As defined contribution (DC) plan sponsors and consultants shift their attention to the payout phase, I’ve been receiving more questions about the potential role of in-plan annuities.

In theory, a payout annuity could be readily offered alongside other distribution options available in U.S. DC plans, including staying in the plan, starting installments, taking a lump sum distribution or rolling over to an IRA.  Yet in-plan annuities aren’t widely offered. For example, about 15% of Vanguard-administered DC plans currently offer an active in-plan annuity.

Why aren’t in-plan annuities more prevalent? One reason is sponsor concerns about fiduciary oversight. Committees often worry about the process for selecting and monitoring insurers. Do we have the expertise to do it ourselves, or should we hire a consultant? What’s the nature of our liability? These questions dissuade many committees from moving ahead, especially since expected demand from participants is typically low.

Because of this fiduciary concern, most sponsors prefer to offer annuities outside the plan as an IRA rollover option. A good example is the recent announcement of a partnership between General Motors and the Hueler Income Solutions Annuity Marketplace. The GM annuity mart option is structured as a rollover option, like Vanguard’s own IRA annuity marketplace with Hueler.¹

Various experts from government, academia, or industry would like to see more usage of annuity options to help participants mitigate longevity risk. A rollover annuity option may be appealing from a fiduciary perspective, but it’s likely to be “out of sight, out of mind” for most participants. Concerns about barriers to in-plan annuities have led the Department of Labor to clarify its rules for in-plan annuity selection. So far, the rule clarification hasn’t changed employer sentiment.

A more fundamental issue here is that individual demand for annuities is quite low. Academic economists call this the “annuity puzzle.” It could be due to individuals’ lack of understanding and financial literacy. It could be the complexity of  the purchasing process—some say annuities are sold, not bought—or how the decision is framed, whether in investment or insurance terms.  Finally, many households may prefer liquid assets over guaranteed income streams to respond to uncertainties in retirement, including unexpected future health-care costs.

Independent of the annuity issue, many plan sponsors remain interested in helping participants with the drawdown phase of retirement. They realize participants need help creating income streams from their savings.  They’re concerned participants may overlook the lower investment costs their plan may offer. They also worry about participants incurring high fees and bad advice in the retail marketplace, undermining the good work they’ve done in the accumulation phase.

To help, some plan sponsors are taking the following steps, all designed to make a plan a more attractive destination for participants in retirement:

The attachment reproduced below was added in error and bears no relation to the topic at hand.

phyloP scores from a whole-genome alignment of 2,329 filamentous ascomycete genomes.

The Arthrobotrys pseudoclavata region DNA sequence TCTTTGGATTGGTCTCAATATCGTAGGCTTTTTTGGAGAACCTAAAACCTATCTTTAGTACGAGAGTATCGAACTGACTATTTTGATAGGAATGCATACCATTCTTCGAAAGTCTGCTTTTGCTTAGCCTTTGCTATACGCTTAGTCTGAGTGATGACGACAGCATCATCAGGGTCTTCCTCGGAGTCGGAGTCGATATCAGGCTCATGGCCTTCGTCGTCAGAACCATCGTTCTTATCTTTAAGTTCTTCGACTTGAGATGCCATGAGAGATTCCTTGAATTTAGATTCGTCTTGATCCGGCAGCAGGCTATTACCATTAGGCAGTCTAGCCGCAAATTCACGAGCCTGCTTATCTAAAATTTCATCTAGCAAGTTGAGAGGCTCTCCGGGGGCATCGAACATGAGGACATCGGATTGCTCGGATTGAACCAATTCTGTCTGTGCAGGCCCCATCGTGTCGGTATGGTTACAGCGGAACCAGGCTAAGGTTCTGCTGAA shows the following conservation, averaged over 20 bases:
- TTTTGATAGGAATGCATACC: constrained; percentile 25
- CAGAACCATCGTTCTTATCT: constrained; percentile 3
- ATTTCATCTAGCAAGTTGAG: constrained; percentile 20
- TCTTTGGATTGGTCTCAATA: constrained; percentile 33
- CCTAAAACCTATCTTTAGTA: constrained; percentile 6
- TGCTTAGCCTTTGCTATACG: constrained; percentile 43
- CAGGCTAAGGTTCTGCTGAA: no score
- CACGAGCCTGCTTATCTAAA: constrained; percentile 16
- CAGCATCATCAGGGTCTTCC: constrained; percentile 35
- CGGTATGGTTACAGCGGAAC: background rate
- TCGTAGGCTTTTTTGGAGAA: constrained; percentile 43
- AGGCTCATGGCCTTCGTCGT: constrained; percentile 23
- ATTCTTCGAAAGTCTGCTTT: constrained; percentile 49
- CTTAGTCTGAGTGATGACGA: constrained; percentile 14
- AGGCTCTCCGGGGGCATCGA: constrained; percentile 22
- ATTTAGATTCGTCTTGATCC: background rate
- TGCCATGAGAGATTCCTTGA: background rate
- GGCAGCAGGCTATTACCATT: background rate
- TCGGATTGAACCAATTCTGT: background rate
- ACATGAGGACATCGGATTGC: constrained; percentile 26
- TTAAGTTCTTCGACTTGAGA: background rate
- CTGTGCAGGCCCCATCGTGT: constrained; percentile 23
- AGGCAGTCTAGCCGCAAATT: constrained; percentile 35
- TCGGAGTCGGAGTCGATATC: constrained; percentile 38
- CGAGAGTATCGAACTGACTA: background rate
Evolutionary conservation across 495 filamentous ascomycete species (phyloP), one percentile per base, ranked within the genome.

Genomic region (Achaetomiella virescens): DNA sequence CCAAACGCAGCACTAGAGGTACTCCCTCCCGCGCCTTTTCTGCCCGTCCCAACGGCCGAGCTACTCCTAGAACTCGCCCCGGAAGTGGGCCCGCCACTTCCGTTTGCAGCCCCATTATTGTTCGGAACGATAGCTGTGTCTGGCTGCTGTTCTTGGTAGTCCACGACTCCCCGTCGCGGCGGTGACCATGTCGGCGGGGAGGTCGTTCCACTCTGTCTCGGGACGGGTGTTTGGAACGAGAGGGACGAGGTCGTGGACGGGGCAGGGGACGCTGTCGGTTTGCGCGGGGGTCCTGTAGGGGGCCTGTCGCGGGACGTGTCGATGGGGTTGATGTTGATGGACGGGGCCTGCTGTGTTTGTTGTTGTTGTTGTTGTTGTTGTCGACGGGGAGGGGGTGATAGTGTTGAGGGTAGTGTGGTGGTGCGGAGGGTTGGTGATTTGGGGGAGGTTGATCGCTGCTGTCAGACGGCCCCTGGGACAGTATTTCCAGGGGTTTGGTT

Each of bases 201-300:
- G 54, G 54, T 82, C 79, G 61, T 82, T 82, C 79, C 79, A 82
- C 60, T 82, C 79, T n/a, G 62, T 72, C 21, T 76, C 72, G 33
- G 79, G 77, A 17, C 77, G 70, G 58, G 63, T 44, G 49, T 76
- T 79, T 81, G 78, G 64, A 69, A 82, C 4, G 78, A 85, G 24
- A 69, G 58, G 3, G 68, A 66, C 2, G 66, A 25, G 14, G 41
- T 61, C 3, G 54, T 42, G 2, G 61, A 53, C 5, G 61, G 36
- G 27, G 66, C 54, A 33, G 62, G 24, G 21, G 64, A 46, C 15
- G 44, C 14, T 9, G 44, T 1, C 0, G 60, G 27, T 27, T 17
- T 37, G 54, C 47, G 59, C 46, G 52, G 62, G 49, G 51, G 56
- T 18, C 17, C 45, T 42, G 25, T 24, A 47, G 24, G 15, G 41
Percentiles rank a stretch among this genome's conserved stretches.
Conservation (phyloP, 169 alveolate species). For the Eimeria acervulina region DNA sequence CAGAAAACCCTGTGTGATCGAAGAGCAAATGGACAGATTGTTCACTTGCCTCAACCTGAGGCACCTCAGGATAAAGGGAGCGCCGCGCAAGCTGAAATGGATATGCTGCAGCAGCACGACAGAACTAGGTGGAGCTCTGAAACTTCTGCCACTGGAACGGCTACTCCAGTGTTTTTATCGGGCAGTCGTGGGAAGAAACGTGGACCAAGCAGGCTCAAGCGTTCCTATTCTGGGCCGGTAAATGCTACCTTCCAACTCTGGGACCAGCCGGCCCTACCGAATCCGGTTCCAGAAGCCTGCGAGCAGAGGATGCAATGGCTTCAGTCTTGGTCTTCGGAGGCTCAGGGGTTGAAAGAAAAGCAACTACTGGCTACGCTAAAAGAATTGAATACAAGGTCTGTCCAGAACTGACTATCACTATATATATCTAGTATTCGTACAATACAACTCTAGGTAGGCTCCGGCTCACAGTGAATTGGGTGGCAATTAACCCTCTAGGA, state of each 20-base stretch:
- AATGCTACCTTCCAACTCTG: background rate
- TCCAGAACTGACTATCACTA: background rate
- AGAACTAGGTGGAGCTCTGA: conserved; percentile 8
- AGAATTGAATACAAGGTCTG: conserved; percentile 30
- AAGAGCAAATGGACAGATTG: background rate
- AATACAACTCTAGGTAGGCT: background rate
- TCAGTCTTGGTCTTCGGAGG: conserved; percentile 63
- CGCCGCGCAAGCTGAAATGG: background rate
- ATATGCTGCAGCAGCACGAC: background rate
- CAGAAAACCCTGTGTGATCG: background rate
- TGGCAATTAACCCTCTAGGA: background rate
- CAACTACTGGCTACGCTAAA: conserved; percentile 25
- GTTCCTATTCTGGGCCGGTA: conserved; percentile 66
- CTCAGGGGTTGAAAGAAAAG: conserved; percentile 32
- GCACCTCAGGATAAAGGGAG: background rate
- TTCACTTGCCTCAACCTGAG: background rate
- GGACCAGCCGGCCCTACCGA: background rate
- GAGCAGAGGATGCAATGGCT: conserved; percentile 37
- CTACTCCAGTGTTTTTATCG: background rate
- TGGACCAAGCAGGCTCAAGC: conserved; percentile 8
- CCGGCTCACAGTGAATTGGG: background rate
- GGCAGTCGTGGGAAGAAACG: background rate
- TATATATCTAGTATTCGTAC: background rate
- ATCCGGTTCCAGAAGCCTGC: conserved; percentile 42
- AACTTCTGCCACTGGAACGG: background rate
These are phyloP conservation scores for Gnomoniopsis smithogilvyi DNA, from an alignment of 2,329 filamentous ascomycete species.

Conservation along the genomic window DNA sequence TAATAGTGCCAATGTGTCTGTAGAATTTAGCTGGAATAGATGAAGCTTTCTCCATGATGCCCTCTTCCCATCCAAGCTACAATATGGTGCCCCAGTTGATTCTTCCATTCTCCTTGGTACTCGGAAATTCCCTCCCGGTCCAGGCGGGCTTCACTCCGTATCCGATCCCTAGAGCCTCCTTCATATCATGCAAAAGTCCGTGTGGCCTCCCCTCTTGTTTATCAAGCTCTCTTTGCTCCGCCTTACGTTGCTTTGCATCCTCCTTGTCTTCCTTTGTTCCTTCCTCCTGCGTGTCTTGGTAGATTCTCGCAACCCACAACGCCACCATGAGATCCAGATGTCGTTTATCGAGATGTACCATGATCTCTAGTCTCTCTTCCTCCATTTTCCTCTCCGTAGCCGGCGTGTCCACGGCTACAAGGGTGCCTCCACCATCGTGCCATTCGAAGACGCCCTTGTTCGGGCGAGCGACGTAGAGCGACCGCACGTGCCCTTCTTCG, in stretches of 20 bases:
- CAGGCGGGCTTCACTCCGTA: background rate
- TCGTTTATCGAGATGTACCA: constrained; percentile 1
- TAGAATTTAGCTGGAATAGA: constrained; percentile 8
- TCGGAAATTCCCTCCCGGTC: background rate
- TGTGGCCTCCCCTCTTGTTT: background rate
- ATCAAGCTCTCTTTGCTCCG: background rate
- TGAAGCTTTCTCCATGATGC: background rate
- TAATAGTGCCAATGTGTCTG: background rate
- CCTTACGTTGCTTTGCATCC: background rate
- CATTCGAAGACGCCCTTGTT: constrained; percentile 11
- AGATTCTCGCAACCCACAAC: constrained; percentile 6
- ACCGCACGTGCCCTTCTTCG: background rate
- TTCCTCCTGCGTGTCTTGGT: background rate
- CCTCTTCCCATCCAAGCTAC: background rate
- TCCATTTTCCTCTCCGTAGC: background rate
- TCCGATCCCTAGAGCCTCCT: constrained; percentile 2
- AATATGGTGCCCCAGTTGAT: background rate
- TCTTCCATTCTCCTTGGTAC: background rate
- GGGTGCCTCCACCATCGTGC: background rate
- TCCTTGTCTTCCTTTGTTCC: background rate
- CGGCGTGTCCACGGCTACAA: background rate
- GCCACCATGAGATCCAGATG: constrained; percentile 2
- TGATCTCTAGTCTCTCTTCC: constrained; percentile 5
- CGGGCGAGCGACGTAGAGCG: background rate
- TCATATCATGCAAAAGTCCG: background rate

• Promoting the plan’s low-cost investment options.
  • Adding tools for establishing regular installment payments.
  • Providing a managed income service, which manages assets and provides a monthly paycheck for an added fee.
  • Amending plan documents to permit flexible, ad hoc withdrawals.
  • Allowing post-retirement rollovers into their plan.
In short, access to a DC plan should be as flexible and effortless as access to an IRA, and offer a competitive set of services for generating income.


These seem like plausible first steps to accommodate the growing number of participants reaching retirement age in DC plans. And these steps avoid the added fiduciary oversight of in-plan annuities. Vanguard research shows that within 5 years, 80% of DC plan participants leave their employer plan at retirement. The hope is that a more attractive DC plan in retirement will help slow or reverse this trend.

Meanwhile, the debate over in-plan annuities continues. For now, most employers’ answer to the question “annuity—or not?” is simple: “not in the plan, but in an IRA rollover.” And plan sponsors continue to work on other ways to make their plans more hospitable to retirees to create an attractive retirement destination for participants.

¹Hueler separately provides the annuity marketplace for Vanguard IRA investors and for Vanguard DC participants who choose a Vanguard IRA.


  • All investing is subject to risk, including the possible loss of the money you invest.
  • There are important factors to consider when rolling over assets to an IRA or leaving assets in an employer retirement plan account. These factors include, but are not limited to, investment options in each type of account, fees and expenses, available services, potential withdrawal penalties, protection from creditors and legal judgments, required minimum distributions, and tax consequences of rolling over employer stock to an IRA.
  • Vanguard Annuity Access™ is offered in collaboration with Hueler Investment Services, Inc., through the Income Solutions platform. Income Solutions is a registered trademark of Hueler Investment Services, Inc., and used under license. United States Patent No. 7,653,560. Vanguard Annuity Access is provided by Vanguard Marketing Corporation, d/b/a VMC Insurance Services in California.
  • Guarantees are subject to the claims-paying ability of the issuing insurance company. The issuing insurance company is responsible for its own financial condition and contractual obligations.